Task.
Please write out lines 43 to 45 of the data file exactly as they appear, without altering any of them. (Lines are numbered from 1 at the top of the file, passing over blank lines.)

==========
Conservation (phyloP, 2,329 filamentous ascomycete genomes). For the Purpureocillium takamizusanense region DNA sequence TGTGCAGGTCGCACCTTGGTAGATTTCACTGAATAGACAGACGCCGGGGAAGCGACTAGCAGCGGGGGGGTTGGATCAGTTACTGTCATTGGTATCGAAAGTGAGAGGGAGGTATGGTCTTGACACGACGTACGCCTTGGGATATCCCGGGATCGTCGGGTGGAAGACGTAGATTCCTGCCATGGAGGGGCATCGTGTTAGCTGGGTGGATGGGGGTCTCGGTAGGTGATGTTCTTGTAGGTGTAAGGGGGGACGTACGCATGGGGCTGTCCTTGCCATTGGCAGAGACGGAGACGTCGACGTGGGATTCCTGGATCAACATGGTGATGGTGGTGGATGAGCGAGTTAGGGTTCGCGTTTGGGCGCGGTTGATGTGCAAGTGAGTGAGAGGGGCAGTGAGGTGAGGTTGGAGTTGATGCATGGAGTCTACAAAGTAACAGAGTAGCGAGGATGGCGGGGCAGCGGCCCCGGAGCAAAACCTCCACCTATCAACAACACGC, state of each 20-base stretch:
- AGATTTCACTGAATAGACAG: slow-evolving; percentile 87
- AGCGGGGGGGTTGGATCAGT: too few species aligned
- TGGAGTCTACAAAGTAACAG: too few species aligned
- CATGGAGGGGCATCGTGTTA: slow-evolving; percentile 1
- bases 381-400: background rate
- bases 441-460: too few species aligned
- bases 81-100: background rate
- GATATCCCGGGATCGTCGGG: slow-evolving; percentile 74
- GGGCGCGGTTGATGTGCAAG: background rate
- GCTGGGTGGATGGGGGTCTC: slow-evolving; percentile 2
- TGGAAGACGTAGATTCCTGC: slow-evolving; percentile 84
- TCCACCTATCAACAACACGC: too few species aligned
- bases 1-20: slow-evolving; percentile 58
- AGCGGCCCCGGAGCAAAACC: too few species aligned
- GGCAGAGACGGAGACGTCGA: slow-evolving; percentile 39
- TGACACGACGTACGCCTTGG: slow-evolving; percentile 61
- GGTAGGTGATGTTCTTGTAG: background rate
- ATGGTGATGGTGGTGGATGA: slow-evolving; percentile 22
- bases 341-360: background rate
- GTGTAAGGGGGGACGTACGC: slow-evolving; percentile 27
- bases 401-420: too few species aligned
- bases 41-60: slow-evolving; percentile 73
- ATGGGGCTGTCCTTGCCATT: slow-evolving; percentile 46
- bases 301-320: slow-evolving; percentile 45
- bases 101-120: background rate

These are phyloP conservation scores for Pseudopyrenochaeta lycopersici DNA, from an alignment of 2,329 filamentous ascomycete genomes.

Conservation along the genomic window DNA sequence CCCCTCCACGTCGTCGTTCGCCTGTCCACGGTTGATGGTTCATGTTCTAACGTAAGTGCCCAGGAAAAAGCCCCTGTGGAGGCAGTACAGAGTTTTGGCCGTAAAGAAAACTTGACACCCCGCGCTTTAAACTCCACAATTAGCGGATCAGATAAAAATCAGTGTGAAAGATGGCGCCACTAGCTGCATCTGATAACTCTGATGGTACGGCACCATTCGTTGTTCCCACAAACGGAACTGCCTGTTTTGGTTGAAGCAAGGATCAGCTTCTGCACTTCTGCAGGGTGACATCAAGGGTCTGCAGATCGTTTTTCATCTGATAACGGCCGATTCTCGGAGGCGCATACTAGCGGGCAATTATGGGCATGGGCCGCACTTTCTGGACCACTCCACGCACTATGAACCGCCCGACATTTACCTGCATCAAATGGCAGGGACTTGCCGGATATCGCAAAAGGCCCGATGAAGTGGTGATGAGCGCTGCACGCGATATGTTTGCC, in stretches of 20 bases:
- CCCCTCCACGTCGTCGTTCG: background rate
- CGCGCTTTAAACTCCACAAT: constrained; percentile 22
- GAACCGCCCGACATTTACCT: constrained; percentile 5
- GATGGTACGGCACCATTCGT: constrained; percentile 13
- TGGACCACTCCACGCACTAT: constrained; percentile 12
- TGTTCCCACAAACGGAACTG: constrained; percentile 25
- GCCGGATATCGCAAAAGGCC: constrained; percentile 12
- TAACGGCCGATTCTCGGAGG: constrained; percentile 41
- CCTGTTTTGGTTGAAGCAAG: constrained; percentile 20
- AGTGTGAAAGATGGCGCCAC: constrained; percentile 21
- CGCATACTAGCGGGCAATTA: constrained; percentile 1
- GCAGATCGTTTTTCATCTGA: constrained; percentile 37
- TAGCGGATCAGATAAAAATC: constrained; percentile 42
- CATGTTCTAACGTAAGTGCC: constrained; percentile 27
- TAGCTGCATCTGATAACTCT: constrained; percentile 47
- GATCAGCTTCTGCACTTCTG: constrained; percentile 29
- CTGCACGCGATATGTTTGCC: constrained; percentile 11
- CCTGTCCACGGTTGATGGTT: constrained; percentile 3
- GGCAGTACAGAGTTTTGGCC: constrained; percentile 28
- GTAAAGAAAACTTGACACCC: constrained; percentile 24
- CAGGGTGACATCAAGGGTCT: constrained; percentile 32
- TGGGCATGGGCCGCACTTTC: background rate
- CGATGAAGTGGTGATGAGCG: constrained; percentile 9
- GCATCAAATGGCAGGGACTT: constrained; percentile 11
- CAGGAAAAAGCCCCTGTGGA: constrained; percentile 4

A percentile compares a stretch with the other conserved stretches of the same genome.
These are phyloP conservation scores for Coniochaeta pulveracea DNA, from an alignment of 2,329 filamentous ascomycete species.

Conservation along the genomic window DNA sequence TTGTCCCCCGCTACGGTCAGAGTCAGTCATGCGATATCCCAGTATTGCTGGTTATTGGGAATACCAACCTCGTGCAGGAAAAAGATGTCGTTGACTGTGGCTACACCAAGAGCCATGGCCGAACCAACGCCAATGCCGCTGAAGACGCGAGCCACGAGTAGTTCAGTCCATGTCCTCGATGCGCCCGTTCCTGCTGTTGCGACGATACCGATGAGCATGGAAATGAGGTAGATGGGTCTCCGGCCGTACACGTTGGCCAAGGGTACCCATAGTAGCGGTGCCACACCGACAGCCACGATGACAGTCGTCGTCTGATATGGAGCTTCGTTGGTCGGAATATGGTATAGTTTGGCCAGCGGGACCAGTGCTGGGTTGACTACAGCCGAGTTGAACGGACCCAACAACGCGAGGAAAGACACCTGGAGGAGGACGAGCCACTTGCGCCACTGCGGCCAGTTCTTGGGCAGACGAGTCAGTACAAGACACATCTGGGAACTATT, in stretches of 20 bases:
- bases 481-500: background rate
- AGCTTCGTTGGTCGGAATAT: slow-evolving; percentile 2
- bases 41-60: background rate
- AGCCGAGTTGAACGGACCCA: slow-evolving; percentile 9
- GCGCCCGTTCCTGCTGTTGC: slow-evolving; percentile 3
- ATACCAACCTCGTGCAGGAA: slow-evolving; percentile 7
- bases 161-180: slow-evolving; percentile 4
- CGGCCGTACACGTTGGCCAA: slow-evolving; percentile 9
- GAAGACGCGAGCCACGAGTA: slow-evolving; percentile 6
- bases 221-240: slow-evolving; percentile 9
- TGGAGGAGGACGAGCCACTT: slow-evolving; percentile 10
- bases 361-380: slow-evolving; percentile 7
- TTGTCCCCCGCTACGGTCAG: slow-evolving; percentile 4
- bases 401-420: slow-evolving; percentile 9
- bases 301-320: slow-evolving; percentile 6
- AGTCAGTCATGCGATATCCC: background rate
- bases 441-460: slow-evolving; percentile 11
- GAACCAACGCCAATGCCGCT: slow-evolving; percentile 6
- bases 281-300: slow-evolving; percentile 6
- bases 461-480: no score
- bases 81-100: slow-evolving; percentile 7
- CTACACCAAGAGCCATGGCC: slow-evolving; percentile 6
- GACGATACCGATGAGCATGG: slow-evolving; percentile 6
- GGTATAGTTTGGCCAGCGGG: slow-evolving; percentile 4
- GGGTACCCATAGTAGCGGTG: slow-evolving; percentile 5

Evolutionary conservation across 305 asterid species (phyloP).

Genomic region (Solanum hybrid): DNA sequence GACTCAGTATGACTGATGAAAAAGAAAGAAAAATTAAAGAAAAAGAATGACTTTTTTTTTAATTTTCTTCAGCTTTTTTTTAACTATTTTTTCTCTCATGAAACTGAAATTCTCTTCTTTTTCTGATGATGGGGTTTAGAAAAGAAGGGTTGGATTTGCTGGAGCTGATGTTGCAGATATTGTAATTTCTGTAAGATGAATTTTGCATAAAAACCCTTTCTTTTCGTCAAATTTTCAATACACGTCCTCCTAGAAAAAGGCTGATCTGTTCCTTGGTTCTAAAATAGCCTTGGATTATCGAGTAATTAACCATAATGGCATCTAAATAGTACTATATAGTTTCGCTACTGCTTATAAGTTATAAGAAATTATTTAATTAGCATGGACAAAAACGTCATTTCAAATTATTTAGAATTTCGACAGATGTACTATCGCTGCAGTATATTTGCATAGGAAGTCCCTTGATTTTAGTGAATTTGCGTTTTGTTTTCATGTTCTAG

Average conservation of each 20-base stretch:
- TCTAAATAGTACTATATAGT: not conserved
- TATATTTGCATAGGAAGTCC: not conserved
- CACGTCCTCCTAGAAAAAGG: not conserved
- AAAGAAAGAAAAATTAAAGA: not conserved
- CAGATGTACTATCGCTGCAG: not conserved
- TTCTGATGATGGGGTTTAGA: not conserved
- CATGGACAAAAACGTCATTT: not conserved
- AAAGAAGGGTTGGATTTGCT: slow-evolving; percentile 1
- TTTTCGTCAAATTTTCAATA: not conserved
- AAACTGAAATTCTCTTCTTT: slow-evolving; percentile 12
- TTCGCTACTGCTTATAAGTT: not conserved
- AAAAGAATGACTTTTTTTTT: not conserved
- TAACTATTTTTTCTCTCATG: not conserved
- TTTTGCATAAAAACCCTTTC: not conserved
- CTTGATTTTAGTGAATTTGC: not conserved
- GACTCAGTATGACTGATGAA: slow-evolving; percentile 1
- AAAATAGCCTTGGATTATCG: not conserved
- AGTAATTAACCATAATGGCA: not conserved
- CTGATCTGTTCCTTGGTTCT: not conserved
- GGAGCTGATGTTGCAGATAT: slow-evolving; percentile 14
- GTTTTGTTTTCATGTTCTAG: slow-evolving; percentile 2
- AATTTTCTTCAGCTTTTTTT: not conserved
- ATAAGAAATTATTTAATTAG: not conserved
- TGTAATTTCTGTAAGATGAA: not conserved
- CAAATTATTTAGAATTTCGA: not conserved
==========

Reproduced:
- TAGCTGCATCTGATAACTCT: constrained; percentile 47
- GATCAGCTTCTGCACTTCTG: constrained; percentile 29
- CTGCACGCGATATGTTTGCC: constrained; percentile 11